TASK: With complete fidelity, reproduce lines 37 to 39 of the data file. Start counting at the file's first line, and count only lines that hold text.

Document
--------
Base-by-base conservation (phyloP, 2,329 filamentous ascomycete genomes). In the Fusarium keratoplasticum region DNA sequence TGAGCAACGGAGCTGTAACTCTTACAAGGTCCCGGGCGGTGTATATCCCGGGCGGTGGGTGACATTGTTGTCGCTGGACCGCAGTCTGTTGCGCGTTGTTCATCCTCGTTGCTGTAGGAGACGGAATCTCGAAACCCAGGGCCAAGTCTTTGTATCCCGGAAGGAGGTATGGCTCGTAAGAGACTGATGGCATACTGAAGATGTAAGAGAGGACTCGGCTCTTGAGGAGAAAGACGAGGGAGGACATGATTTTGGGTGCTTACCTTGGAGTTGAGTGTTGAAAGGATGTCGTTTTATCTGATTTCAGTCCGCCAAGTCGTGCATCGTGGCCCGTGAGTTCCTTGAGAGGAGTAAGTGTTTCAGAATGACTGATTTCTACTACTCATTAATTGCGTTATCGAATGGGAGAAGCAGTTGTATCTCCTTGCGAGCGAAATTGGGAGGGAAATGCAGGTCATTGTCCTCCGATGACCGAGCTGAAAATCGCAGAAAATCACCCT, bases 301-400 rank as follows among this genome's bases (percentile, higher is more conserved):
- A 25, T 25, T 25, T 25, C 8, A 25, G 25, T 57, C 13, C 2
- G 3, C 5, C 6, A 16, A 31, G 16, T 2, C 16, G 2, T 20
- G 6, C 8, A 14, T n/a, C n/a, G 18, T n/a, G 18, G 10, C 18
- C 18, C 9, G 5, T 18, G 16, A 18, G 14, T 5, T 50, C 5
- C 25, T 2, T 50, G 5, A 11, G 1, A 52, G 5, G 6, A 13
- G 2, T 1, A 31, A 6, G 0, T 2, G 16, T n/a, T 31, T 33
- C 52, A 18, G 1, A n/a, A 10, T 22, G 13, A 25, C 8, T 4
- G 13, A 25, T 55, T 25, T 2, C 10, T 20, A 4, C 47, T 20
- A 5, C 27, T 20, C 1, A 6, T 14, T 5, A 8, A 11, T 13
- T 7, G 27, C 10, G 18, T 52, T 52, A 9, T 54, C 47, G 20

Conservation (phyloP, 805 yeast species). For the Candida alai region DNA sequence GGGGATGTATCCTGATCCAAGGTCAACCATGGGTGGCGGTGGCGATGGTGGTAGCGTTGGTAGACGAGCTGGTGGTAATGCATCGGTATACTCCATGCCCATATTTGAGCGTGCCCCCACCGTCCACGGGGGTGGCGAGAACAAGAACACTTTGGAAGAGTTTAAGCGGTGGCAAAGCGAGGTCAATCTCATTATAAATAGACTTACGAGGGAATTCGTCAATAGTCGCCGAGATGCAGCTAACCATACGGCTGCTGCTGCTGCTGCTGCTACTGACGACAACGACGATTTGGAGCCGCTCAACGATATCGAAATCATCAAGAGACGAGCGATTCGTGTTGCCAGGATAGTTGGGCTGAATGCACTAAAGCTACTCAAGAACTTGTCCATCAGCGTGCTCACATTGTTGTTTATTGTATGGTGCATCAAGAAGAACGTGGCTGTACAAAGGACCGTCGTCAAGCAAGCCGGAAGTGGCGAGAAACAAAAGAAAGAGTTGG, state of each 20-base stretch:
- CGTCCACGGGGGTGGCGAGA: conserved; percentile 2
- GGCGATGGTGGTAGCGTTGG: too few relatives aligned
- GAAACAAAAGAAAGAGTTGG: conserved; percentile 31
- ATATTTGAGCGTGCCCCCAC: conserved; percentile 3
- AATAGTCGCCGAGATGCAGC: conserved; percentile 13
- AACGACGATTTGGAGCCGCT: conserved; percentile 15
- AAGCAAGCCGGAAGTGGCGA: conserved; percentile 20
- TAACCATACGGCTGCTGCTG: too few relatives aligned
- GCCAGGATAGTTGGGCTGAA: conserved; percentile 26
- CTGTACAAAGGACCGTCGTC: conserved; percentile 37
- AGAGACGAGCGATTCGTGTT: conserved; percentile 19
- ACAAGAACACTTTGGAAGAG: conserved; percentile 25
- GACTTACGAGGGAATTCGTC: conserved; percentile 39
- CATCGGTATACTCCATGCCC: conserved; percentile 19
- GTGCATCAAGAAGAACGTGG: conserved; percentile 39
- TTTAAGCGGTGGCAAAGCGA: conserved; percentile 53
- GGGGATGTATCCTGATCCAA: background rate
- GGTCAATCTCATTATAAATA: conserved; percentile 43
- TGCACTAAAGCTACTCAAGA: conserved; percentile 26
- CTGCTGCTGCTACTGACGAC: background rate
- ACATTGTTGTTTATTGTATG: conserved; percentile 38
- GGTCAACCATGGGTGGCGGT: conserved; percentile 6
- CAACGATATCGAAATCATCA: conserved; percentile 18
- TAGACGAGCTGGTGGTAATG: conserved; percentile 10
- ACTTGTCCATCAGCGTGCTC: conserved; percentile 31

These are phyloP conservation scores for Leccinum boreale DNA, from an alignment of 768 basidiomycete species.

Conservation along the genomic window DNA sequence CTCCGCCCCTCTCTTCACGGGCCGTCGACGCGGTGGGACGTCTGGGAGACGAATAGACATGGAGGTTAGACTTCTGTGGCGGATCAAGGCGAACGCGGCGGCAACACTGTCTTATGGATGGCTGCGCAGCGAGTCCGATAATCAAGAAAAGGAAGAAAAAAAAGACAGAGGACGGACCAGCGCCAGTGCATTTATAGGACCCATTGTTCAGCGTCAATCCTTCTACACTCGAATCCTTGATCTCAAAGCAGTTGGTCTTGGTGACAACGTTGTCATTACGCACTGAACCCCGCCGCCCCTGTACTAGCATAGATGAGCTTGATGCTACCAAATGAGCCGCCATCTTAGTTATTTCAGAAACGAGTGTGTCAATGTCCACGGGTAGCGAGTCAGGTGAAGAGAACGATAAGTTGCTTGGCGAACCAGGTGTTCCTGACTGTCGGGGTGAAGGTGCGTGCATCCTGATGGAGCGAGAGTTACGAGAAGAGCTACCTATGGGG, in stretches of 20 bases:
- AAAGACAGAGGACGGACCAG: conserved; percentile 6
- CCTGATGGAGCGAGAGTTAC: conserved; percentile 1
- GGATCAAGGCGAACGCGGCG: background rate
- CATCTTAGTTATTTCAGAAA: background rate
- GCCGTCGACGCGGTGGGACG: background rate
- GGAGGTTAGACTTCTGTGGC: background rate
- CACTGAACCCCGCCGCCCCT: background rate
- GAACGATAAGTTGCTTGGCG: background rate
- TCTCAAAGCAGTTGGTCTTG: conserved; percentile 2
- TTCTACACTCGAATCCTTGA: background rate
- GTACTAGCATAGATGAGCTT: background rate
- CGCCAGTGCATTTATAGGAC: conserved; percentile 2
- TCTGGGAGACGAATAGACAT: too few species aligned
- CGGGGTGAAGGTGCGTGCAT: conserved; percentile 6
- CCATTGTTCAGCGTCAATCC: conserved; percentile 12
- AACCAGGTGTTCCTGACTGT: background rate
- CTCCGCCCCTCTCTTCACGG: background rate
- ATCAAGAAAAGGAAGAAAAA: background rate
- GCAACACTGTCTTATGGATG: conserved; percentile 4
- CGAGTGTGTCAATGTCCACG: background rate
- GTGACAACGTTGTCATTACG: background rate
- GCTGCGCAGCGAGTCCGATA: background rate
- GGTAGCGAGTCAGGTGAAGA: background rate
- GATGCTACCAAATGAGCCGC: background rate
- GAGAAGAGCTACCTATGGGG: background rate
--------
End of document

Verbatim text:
- ACTTGTCCATCAGCGTGCTC: conserved; percentile 31

These are phyloP conservation scores for Leccinum boreale DNA, from an alignment of 768 basidiomycete species.

Conservation along the genomic window DNA sequence CTCCGCCCCTCTCTTCACGGGCCGTCGACGCGGTGGGACGTCTGGGAGACGAATAGACATGGAGGTTAGACTTCTGTGGCGGATCAAGGCGAACGCGGCGGCAACACTGTCTTATGGATGGCTGCGCAGCGAGTCCGATAATCAAGAAAAGGAAGAAAAAAAAGACAGAGGACGGACCAGCGCCAGTGCATTTATAGGACCCATTGTTCAGCGTCAATCCTTCTACACTCGAATCCTTGATCTCAAAGCAGTTGGTCTTGGTGACAACGTTGTCATTACGCACTGAACCCCGCCGCCCCTGTACTAGCATAGATGAGCTTGATGCTACCAAATGAGCCGCCATCTTAGTTATTTCAGAAACGAGTGTGTCAATGTCCACGGGTAGCGAGTCAGGTGAAGAGAACGATAAGTTGCTTGGCGAACCAGGTGTTCCTGACTGTCGGGGTGAAGGTGCGTGCATCCTGATGGAGCGAGAGTTACGAGAAGAGCTACCTATGGGG, in stretches of 20 bases: